Radiology’s Maggie Carter and Nancy Monogan join Patient Access Services Cindy Williams and Radiation Oncology’s Sylvia Pratt in a discussion as they role play responses for Professionalism. Photo by Cindy Abole

In 2011, Schaffner accompanied a busload of MUSC nurses who traveled to Columbia to see national nurse speaker Kathleen Bartholomew, Ph.D., R.N., address the South Carolina Hospital Association about eliminating unprofessional behavior and its effects on interdisciplinary health care teams. Bartholomew was a featured speaker at the Feb. 2012 medical center LDI and shared strategies about improving health care environments to reduce bullying, bad behaviors and medical errors.  

In early 2012, Schaffner and several interdisciplinary colleagues conducted a Negative Behaviors in Health Care Survey with MUSC health care teams. The research team also included Lynne Nemeth, Ph.D., R.N. (PI), Martina Mueller, Ph.D., R.N., Karen Stanley, R.N., and Barton Sachs, M.D.

Of the 2,100 responses, more than half of the respondents strongly agreed or agreed that other contributing factors to negative behaviors that occur are related to the unwillingness of peers and leaders to intervene or to the targeted person’s unwillingness to stand up to the culprit. A total of 736 people said that they had shared in examples of lateral or vertical violence and stated that they had observed or experienced this type of behavior. Other qualitative data showed that 691 respondents shared a perception of causes and 651 shared suggestions for ways to eliminate lateral and vertical aggression.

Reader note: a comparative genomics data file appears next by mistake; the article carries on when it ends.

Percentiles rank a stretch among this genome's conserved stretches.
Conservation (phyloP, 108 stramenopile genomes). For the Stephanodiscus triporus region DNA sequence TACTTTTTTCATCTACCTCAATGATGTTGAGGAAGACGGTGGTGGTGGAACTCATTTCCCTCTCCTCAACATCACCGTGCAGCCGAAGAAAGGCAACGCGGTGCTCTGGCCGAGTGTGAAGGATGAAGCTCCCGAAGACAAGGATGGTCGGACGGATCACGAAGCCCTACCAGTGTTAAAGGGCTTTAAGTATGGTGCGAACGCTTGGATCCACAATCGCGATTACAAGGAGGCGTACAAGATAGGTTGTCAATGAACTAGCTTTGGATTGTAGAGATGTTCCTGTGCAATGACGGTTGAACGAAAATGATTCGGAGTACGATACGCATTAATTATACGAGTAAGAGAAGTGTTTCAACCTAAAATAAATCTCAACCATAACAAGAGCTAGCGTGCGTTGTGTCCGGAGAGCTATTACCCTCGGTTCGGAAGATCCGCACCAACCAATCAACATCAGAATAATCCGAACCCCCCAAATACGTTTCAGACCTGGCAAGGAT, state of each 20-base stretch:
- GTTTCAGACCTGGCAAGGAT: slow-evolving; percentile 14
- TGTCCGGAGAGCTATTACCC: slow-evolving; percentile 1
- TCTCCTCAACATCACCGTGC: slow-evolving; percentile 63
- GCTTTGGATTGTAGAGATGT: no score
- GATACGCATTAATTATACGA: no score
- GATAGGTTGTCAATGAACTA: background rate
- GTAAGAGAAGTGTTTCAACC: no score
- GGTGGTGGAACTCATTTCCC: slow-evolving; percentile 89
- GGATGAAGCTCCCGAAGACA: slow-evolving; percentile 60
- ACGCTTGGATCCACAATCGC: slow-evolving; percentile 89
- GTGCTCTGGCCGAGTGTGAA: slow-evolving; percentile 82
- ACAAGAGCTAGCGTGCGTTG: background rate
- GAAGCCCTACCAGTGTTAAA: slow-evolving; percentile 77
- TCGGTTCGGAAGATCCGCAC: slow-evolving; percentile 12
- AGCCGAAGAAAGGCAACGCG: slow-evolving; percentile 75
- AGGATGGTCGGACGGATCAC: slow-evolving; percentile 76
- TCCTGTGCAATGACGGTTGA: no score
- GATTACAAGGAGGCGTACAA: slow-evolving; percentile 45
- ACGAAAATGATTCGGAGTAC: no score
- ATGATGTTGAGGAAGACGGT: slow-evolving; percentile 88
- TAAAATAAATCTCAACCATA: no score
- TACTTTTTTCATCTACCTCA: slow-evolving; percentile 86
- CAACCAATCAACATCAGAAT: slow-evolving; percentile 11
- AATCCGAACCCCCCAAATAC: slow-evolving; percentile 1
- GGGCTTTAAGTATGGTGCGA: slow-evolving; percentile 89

U turning bad behaviors

Employees can now use a DESC framework as a tool to respond to unprofessional behavior  –  Describe (situation and facts), Express (your feelings), Specify (behavior or outcome preferred) and Consequences (positive and negative). Planners also adopted the “U turn” as a verbal signal and gesture to reverse unprofessional behavior and practice guidelines prepared in the Professionalism Pathway to Resolution.

At step one when bad behavior is encountered, staff and physician-faculty are encouraged to use the code word, U turn, followed by open conversations to resolve issues. At step two, if bad behavior persists, a manager or department director will be invited to discuss and coach the behavior. In step three, if issues are unresolved between employees, they will meet with a MUHA Human Resources representative or conduct a Peer Review to  evaluate the situation and make recommendations that may involve consequences. 

“There’s a tendency to avoid conflict or heighten conversations. If someone is unprofessional to you, most people’s first reaction would be to avoid heightening conversation and conflict. This is the wrong thing to do. There’s a way to turn people around using simple tools and in a nice, respectful way stop people from being unprofessional. This is the most effective way for dealing with unprofessional behavior,” Cawley said.

What was needed, according to Schaffner, was for leadership to recognize the problem, create awareness and guide staff with tools and training to embrace professional behavior. Since gathering results from both surveys, Schaffner has presented them to various hospitalwide groups including the chief residents, Graduate Medical Education program directors, medical ethics committee and all physician leaders. The organization’s goal was to adopt a prevention program like professionalism combined with Just Culture training, to establish a safe, quality work environment.